Standing Bear Council celebrates Native American Day in Montrose, Iowa

“Our main goal is to educate both Native and Nonnative Americans of our native heritage,” said Standing Bear Council CEO/Treasurer Dona Herr at a dinner to celebrate Native American heritage, held at the Ivor Fowler Center in Montrose. The event, in celebration of Native American Heritage Day, was held on Saturday, Nov. 30.

“November is Native American Heritage Month,” she added, “and Native American Heritage Day is the Friday after Thanksgiving, but our council chooses to celebrate it on the Saturday after Thanksgiving.”

There was a goodly crowd at the center, and a long table filled with food – a true “feast,” as it had been billed – so the conversation went well. Then the flute and the drumming started, and the rhythmic drumming and the mellow, melancholy sound of the wooden instrument, was mesmerizing for many in the room.

Performing at the Native American Day feast in Montrose on Saturday are Michael Eastmond playing the hand drum, and Sheldon Rooney with the wooden flute.

“We offer programs to schools, libraries, organizations and other places – wherever there are people willing to listen and learn,” Herr said.

The Standing Bear Council offers these programs free of charge and many places in the Tri-State area have taken advantage of the members’ willingness to teach the public.

“We have been to St. Peter and Paul School in Nauvoo, Ill., and will be at St. John’s School in Quincy, Ill., in January,” she said. They have also presented programs at Keokuk High School and Warsaw High School, at Torrence Preschool in Keokuk, and at schools in Wayland and Kahoka in Clark County, Mo. “We have often shared our knowledge with the Boy Scouts at the Saukenauk Scout Reservation in Illinois, and have worked with scouts to help them earn merit badges.”

The council’s endeavors don’t stop there, however. “Each year, we adopt families in the area and provide food baskets and gifts for them at Christmastime,” she stated. They have also given presentations at many festivals in the region, to include the Apple Festival in Barry, Ill., the Nauvoo Grape Festival, and Log Cabin Days in Quincy, to name a few.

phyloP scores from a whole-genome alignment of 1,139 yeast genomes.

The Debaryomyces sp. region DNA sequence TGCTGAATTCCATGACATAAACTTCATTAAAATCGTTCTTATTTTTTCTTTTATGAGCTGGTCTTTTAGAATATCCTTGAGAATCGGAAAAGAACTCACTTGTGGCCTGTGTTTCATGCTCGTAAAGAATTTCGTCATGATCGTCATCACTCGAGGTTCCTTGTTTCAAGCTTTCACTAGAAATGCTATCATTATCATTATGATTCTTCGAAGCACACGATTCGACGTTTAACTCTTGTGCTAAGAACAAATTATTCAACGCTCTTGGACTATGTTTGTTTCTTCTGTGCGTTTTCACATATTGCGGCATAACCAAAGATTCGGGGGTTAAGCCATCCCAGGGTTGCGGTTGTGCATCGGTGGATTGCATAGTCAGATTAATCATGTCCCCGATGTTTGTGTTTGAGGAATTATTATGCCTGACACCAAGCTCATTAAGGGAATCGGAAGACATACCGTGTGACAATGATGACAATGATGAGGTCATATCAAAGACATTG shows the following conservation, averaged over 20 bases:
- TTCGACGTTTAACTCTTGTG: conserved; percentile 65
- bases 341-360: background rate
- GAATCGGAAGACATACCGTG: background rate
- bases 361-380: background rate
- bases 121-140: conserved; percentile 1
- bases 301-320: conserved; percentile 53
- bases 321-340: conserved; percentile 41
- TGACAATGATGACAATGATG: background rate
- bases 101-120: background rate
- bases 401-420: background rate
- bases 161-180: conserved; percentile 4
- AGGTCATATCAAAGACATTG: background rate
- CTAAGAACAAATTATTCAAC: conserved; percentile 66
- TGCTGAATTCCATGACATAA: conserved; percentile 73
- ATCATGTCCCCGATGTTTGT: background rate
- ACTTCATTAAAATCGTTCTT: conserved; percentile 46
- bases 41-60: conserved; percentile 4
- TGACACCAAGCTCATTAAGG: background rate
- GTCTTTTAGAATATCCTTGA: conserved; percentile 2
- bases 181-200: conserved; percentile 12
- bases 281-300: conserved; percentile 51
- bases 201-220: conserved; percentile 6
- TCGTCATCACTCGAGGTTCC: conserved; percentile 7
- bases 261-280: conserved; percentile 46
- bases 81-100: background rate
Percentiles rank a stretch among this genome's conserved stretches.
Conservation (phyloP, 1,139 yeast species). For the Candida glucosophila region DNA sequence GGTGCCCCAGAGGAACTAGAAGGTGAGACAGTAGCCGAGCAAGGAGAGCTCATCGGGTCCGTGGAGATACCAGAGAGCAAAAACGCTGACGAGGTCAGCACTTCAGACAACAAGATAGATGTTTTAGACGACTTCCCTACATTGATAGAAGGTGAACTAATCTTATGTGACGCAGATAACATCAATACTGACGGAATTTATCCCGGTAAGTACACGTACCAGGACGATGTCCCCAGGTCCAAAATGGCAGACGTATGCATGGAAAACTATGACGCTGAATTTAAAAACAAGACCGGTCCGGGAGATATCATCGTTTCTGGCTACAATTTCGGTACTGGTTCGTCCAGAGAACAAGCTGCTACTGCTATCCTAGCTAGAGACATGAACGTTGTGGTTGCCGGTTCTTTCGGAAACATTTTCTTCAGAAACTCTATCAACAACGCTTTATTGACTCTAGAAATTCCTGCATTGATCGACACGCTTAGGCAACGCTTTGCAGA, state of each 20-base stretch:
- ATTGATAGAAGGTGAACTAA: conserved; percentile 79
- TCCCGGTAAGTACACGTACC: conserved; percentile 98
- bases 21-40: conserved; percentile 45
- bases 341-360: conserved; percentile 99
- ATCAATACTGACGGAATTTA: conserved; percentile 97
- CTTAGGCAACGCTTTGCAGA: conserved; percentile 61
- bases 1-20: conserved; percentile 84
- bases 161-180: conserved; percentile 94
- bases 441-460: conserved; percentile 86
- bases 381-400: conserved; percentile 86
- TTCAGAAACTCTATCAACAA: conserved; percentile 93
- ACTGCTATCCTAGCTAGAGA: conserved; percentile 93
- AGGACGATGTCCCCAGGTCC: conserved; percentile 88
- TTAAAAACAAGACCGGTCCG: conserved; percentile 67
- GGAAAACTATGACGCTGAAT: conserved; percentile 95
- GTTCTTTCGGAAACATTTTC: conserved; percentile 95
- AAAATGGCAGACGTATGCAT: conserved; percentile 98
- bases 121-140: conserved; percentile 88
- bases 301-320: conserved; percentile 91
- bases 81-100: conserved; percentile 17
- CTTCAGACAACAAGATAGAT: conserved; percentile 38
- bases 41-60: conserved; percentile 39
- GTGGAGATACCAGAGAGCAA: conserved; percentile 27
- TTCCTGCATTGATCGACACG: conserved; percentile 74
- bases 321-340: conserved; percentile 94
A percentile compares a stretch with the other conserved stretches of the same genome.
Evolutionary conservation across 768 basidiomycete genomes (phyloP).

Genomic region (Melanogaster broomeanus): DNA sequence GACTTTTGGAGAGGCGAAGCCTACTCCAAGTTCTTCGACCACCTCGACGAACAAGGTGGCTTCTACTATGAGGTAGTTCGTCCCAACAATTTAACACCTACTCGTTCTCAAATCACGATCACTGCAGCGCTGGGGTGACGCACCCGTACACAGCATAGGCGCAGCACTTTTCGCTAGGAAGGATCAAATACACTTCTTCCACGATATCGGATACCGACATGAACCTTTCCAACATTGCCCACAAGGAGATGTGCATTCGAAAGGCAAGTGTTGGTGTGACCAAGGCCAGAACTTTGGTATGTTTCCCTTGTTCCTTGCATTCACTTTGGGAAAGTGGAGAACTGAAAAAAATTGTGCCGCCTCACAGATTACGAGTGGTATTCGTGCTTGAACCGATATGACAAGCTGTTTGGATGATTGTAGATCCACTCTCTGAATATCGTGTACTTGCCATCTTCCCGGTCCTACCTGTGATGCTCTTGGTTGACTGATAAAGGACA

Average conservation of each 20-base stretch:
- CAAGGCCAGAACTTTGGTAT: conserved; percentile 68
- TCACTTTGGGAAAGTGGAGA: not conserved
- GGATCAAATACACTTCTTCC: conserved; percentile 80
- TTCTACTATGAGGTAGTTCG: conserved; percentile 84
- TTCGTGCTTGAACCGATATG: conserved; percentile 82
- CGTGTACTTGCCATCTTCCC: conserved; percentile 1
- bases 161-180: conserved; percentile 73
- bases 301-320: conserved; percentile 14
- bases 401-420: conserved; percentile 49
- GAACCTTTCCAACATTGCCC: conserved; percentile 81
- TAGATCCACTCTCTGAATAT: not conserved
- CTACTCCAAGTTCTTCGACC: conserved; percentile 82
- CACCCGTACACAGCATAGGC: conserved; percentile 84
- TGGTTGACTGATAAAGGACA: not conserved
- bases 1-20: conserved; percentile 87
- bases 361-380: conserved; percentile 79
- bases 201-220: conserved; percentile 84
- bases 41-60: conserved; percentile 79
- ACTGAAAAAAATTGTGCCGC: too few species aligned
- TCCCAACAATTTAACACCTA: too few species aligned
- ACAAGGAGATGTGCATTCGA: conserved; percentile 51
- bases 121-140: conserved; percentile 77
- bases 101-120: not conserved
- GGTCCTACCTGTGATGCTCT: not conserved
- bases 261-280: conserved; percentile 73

She made a point to say that Quincy is very supportive of this council. “Our Winter Gathering is on Jan. 25-26 at the Oakley Lindsey Center, and part of that will be an Eagle Ceremony on Sunday.” She added that the council gets great support from the staff at the Oakley Lindsey Center, from Holly Cain at Villa Katherine, from the Quincy Arts Council, and from the Army Corps of Engineers that opens an area by the river especially for eagle spotting.

Larry Cooper, president of the Standing Bear Council, remarked that, when he was young, he couldn’t play the hand drum or exercise his religion. “Until 1979 it was illegal for me to play my drum and to practice spiritualism,” he said, “and even now we often have to fight to be able to fully participate in these things.” Cooper was a presenter of Native American studies at Western Illinois University in Macomb, Ill., and at Culver-Stockton College in Canton, Mo.

He said that the hand drum is used for ceremonial and social reasons. The drum head is made from hide, deer, elk, buffalo or other kinds of hides.

Michael Eastmond, from Quincy, has a group called the Quincy Drum Circle that performs all over the area.

“We perform at the Veterans Home in Quincy, in schools or for organizations, and have played for people ranging from 3 years old to 103,” Eastmond said.

The officers of Standing Bear Council are: (behind, right to left) Larry Cooper, president; John Bloomfield, (right to left) vice president; Dona Herr, CEO/Treasurer; and Diane Barnett, Secretary. Debbie Callaghan is in charge of publicity and writes the news articles for the monthly meetings that are held on the first Sunday of the month.

Herr said that council members enjoy this celebration.

“It’s a time to get together and enjoy one another’s company, and to celebrate our heritage,” she said.